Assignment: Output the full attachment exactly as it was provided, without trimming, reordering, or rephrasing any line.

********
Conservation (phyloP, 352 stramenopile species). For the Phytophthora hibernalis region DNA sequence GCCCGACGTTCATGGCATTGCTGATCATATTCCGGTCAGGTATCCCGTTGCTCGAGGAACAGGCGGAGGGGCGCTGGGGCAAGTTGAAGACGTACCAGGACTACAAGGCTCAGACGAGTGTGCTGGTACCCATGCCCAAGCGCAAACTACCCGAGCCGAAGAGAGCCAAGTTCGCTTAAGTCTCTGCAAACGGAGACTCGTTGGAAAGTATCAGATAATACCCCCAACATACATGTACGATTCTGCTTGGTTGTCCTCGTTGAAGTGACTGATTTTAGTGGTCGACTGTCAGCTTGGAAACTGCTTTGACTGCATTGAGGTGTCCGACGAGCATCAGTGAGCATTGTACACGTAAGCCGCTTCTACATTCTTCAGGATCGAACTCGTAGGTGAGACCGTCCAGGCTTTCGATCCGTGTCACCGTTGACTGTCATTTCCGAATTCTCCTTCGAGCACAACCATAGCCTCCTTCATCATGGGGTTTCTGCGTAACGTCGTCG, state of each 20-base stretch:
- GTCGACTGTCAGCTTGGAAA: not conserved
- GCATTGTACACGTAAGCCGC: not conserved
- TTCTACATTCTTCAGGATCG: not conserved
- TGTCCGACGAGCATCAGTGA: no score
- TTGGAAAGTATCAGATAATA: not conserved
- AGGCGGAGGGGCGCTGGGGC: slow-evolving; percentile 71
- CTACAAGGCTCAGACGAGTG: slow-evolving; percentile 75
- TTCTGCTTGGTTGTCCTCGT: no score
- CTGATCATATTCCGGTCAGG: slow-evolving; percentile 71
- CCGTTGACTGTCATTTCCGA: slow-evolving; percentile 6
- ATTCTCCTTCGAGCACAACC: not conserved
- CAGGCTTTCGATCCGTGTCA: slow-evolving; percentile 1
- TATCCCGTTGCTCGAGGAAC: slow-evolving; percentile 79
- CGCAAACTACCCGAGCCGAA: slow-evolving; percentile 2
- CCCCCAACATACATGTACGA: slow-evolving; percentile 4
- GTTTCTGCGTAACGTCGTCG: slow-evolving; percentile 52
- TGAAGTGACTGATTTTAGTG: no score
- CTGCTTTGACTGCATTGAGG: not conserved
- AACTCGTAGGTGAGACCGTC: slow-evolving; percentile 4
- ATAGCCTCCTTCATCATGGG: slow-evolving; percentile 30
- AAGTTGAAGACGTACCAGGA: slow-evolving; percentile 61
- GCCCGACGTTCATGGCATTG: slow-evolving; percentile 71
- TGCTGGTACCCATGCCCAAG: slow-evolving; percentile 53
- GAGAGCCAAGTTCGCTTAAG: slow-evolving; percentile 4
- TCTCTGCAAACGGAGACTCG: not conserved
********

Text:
Conservation (phyloP, 352 stramenopile species). For the Phytophthora hibernalis region DNA sequence GCCCGACGTTCATGGCATTGCTGATCATATTCCGGTCAGGTATCCCGTTGCTCGAGGAACAGGCGGAGGGGCGCTGGGGCAAGTTGAAGACGTACCAGGACTACAAGGCTCAGACGAGTGTGCTGGTACCCATGCCCAAGCGCAAACTACCCGAGCCGAAGAGAGCCAAGTTCGCTTAAGTCTCTGCAAACGGAGACTCGTTGGAAAGTATCAGATAATACCCCCAACATACATGTACGATTCTGCTTGGTTGTCCTCGTTGAAGTGACTGATTTTAGTGGTCGACTGTCAGCTTGGAAACTGCTTTGACTGCATTGAGGTGTCCGACGAGCATCAGTGAGCATTGTACACGTAAGCCGCTTCTACATTCTTCAGGATCGAACTCGTAGGTGAGACCGTCCAGGCTTTCGATCCGTGTCACCGTTGACTGTCATTTCCGAATTCTCCTTCGAGCACAACCATAGCCTCCTTCATCATGGGGTTTCTGCGTAACGTCGTCG, state of each 20-base stretch:
- GTCGACTGTCAGCTTGGAAA: not conserved
- GCATTGTACACGTAAGCCGC: not conserved
- TTCTACATTCTTCAGGATCG: not conserved
- TGTCCGACGAGCATCAGTGA: no score
- TTGGAAAGTATCAGATAATA: not conserved
- AGGCGGAGGGGCGCTGGGGC: slow-evolving; percentile 71
- CTACAAGGCTCAGACGAGTG: slow-evolving; percentile 75
- TTCTGCTTGGTTGTCCTCGT: no score
- CTGATCATATTCCGGTCAGG: slow-evolving; percentile 71
- CCGTTGACTGTCATTTCCGA: slow-evolving; percentile 6
- ATTCTCCTTCGAGCACAACC: not conserved
- CAGGCTTTCGATCCGTGTCA: slow-evolving; percentile 1
- TATCCCGTTGCTCGAGGAAC: slow-evolving; percentile 79
- CGCAAACTACCCGAGCCGAA: slow-evolving; percentile 2
- CCCCCAACATACATGTACGA: slow-evolving; percentile 4
- GTTTCTGCGTAACGTCGTCG: slow-evolving; percentile 52
- TGAAGTGACTGATTTTAGTG: no score
- CTGCTTTGACTGCATTGAGG: not conserved
- AACTCGTAGGTGAGACCGTC: slow-evolving; percentile 4
- ATAGCCTCCTTCATCATGGG: slow-evolving; percentile 30
- AAGTTGAAGACGTACCAGGA: slow-evolving; percentile 61
- GCCCGACGTTCATGGCATTG: slow-evolving; percentile 71
- TGCTGGTACCCATGCCCAAG: slow-evolving; percentile 53
- GAGAGCCAAGTTCGCTTAAG: slow-evolving; percentile 4
- TCTCTGCAAACGGAGACTCG: not conserved